In an unwelcome development, the New York Times today tells us that lawyers for Lewis Libby, the former aide to Dick Cheney who faces obstruction of justice charges, have served subpoenas on the Times and on Judy Miller, its wayward former reporter.
Since it was Miller’s grand jury testimony that convinced prosecutor Patrick Fitzgerald that Libby himself had lied to the grand jury, it’s not entirely surprising that Libby’s attorney wants to see Miller’s notes.
What’s more alarming is that the subpoenas also seek all “drafts” of Miller’s personal account of her grand jury testimony that the Times published last October, along with “documents concerning her interactions with an editor at the Times.”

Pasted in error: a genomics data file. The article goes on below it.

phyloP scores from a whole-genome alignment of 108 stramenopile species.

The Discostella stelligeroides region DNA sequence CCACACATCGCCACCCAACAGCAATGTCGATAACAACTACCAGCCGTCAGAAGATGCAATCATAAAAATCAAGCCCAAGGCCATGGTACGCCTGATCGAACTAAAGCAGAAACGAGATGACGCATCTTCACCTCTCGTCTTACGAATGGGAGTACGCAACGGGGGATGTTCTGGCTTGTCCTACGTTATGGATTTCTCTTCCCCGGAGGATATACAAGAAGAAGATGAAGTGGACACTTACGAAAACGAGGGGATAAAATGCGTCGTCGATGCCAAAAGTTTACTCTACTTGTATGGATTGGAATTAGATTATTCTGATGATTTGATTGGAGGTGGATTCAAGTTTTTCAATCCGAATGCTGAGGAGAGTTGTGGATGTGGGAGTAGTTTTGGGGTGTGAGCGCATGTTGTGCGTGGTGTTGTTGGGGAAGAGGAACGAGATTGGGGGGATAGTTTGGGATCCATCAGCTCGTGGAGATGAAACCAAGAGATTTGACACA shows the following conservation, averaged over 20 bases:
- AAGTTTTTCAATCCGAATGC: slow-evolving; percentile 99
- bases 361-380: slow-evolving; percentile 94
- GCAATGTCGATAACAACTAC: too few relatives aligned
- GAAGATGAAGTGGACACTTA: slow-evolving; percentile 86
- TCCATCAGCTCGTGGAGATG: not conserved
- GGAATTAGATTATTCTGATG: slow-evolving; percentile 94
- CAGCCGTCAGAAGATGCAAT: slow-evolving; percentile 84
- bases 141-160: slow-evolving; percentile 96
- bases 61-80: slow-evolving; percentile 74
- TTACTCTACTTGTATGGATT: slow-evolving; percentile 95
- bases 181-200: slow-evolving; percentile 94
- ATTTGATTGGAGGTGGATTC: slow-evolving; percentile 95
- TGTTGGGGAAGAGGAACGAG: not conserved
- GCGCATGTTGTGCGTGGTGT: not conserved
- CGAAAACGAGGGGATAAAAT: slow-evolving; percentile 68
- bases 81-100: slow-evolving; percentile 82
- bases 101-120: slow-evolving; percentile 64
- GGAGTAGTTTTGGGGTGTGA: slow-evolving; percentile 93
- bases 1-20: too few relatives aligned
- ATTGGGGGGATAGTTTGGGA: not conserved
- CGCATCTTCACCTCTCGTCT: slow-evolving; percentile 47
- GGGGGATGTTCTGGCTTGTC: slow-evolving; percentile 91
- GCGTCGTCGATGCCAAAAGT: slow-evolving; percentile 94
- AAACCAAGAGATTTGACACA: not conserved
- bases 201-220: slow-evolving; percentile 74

When lawyers start going after each and every draft of an article that a newspaper eventually publishes, not to mention pre-publication interchanges (presumably emails) between a reporter and an editor, we’re on new and uncomfortable ground. Clearly, Libby’s lawyers want to lay bare the ins and outs of the editorial process that led to the final version of Miller’s account of her grilling before the grand jury.
If they succeed, we predict that the very nature of the reporter/editor dance that precedes publication of anything in any newsroom is going to change. And it’s going to go from a rowdy sock hop to a carefully choreographed minuet.
And that’s not good for journalists or for readers.
We’re glad the Times told us of this development. But we wish it had done so with a thorough explication displayed on page one, not with a seven-paragraph squib tucked away in the bottom right-hand corner of page A22.